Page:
WIT Press

Dioxins In Remediation Workers


Free (open access)

Paper DOI






Page Range

241 - 252




3,251 kb


C. Winder & G. Smith


A survey was conducted on workers involved in the remediation of a large, chemically contaminated site in Sydney, Australia. Workers were monitored for chlorinated dioxin and furan congeners in blood lipids over a two year period. Baseline levels of blood dioxins in workers starting at the site were similar to background dioxin levels in Australians (below 10 pg/g blood lipids). An action level of double the background levels (20 pg/g blood lipids) was used as an occupational health limit. As time progressed, blood lipid levels in workers increased, with the most likely source being exposure while working at the site. While levels of most congeners remain relatively even, most striking was the proportion of tetrachloro-congeners in exposed workers, which increased steadily. Worker exposure was above the action level in a small number of workers; these workers were transferred to other projects where the potential for dioxin exposure was absent. The role of congener profiling in occupational biological monitoring may provide additional information on workplace exposure to dioxins and related compounds. Keywords: polychlorinated dioxins, worker exposure, environmental remediation, biological monitoring. 1 Introduction The polychlorinated dioxins (CDDs) and furans (CDFs), are a group of materials that is often associated with wastes and waste disposal, and one particular member of this group, 2,3,7,8-tetrachlorodibenzo-p-dioxin (TCDD) is often incorrectly called \“the most toxic chemical ever found” [1]. While 2,3,7,8- tetrachlorodibenzo-p-dioxin is the most toxic of the CDDs, the other CDD/CDFs also have varying toxicities, and the range of toxicities can differ by a factor of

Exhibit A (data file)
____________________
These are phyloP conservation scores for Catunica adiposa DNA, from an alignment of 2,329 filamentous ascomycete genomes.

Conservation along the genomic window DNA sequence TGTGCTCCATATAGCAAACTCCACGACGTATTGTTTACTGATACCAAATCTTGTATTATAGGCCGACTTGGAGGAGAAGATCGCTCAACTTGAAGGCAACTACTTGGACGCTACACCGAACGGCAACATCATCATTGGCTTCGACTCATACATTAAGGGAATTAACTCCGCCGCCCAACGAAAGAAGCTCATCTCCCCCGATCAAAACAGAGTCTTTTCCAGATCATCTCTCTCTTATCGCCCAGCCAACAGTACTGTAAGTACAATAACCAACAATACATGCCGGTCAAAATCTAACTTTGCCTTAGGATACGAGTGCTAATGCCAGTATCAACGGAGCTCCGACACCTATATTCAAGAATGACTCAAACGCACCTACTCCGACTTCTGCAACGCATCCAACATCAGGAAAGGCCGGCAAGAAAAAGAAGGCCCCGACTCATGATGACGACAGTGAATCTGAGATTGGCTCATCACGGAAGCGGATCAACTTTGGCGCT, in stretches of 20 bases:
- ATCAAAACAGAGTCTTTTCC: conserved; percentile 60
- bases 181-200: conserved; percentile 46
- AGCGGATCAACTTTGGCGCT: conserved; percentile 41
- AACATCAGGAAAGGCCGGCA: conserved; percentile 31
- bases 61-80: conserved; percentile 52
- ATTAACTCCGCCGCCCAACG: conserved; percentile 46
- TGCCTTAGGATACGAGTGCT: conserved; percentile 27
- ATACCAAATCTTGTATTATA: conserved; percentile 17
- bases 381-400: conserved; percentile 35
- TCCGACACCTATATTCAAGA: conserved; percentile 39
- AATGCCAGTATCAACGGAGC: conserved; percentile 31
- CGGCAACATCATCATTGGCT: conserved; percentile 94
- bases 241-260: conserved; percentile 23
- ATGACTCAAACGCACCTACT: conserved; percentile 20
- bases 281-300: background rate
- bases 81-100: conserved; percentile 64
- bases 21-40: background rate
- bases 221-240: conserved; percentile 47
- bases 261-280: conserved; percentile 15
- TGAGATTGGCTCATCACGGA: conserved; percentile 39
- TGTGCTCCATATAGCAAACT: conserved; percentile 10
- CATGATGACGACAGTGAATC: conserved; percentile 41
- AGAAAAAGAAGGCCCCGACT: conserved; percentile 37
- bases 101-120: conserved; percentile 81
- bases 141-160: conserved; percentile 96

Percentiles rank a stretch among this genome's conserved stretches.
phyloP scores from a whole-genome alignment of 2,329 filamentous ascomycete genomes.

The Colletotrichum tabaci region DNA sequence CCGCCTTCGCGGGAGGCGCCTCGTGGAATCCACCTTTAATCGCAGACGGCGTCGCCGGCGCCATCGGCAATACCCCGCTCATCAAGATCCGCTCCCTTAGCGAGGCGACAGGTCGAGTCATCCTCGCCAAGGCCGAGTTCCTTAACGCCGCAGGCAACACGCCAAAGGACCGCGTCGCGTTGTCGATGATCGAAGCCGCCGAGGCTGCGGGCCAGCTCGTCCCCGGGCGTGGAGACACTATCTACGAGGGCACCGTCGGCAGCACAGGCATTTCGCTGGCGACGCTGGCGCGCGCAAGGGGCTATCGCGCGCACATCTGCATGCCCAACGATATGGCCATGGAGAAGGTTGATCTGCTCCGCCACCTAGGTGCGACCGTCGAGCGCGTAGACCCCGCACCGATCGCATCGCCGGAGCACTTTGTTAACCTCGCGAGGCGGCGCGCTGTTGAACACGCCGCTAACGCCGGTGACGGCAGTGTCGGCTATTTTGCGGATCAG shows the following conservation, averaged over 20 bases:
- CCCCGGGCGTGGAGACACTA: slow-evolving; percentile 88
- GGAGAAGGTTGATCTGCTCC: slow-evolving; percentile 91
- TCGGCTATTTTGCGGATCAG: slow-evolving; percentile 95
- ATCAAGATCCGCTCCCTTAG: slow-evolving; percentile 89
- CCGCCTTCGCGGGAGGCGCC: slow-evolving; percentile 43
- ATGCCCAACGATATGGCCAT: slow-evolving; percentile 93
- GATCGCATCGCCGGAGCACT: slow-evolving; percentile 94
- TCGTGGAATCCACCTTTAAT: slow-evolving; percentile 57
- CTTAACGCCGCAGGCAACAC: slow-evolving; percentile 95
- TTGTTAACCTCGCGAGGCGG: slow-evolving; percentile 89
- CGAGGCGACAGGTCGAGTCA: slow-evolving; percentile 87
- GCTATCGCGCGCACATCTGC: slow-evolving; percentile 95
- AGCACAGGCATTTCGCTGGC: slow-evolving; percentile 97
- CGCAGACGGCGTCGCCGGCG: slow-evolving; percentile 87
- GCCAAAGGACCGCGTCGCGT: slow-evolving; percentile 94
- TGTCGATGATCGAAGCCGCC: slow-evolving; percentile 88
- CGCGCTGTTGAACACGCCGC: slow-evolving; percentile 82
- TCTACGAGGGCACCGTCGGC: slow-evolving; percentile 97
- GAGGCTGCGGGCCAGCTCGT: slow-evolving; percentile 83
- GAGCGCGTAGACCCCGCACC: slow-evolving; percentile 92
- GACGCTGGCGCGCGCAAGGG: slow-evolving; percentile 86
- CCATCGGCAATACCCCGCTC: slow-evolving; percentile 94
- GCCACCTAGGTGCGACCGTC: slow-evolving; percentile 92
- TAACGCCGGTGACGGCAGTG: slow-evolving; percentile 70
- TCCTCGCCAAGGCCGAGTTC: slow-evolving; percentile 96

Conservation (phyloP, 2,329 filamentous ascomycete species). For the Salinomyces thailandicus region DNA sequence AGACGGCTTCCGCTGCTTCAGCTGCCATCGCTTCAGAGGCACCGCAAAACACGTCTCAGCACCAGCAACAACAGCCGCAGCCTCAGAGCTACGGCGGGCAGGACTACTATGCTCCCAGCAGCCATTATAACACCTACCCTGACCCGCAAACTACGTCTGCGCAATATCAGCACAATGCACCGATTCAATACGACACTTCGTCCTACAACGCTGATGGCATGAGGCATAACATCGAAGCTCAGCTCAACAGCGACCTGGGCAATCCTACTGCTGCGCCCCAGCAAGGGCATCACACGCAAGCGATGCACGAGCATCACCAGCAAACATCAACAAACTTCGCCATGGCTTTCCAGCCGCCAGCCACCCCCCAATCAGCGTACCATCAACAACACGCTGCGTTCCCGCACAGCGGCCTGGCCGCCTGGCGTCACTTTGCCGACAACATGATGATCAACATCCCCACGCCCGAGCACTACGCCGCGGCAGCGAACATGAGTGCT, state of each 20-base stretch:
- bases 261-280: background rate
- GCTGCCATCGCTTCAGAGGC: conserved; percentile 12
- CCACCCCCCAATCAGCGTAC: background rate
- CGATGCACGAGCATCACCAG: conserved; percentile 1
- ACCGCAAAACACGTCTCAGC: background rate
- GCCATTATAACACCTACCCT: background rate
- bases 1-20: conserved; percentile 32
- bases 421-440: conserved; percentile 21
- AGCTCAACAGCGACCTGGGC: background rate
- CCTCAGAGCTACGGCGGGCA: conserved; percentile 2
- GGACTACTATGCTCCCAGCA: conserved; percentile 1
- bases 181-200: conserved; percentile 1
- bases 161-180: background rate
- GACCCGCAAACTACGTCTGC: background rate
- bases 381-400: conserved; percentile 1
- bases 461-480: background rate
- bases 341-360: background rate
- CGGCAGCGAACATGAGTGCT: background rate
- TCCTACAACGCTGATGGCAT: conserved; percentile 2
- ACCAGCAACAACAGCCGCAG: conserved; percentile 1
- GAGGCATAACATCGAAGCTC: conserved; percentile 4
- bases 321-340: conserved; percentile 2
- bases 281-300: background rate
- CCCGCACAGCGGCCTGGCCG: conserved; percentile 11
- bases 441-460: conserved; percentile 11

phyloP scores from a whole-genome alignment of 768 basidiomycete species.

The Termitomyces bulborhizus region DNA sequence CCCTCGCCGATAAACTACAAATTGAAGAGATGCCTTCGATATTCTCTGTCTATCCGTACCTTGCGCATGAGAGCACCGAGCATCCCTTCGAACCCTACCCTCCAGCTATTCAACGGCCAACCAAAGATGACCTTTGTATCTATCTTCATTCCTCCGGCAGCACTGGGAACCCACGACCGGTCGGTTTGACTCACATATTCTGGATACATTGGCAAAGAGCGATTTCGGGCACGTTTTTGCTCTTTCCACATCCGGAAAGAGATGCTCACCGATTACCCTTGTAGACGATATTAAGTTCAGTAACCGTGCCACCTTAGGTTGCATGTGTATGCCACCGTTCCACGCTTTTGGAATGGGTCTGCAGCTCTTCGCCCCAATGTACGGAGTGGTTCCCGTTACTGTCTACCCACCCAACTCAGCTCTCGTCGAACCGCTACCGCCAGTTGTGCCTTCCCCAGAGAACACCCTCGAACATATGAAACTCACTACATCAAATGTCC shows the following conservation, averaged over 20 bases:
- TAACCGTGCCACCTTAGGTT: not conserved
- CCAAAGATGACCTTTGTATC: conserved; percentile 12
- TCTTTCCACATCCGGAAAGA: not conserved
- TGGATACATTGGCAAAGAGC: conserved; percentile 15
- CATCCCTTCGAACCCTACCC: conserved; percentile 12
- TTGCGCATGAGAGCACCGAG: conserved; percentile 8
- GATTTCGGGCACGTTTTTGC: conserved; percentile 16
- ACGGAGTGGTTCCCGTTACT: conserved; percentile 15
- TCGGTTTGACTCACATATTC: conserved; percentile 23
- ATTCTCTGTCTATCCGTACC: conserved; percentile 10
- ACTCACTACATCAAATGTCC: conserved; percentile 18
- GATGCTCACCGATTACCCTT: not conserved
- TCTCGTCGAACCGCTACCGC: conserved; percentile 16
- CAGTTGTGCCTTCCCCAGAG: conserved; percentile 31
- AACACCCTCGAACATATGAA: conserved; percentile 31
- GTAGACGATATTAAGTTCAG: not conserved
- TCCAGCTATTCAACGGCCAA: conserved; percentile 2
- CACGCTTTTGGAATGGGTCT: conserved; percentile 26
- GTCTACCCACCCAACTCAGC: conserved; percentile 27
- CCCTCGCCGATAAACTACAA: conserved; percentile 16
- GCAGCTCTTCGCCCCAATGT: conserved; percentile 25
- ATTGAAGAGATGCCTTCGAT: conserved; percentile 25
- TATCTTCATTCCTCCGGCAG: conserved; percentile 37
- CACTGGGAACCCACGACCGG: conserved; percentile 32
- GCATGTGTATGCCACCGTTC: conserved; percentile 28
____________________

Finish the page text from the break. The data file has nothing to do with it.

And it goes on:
polychlorinated dioxins, worker exposure, environmental remediation, biological monitoring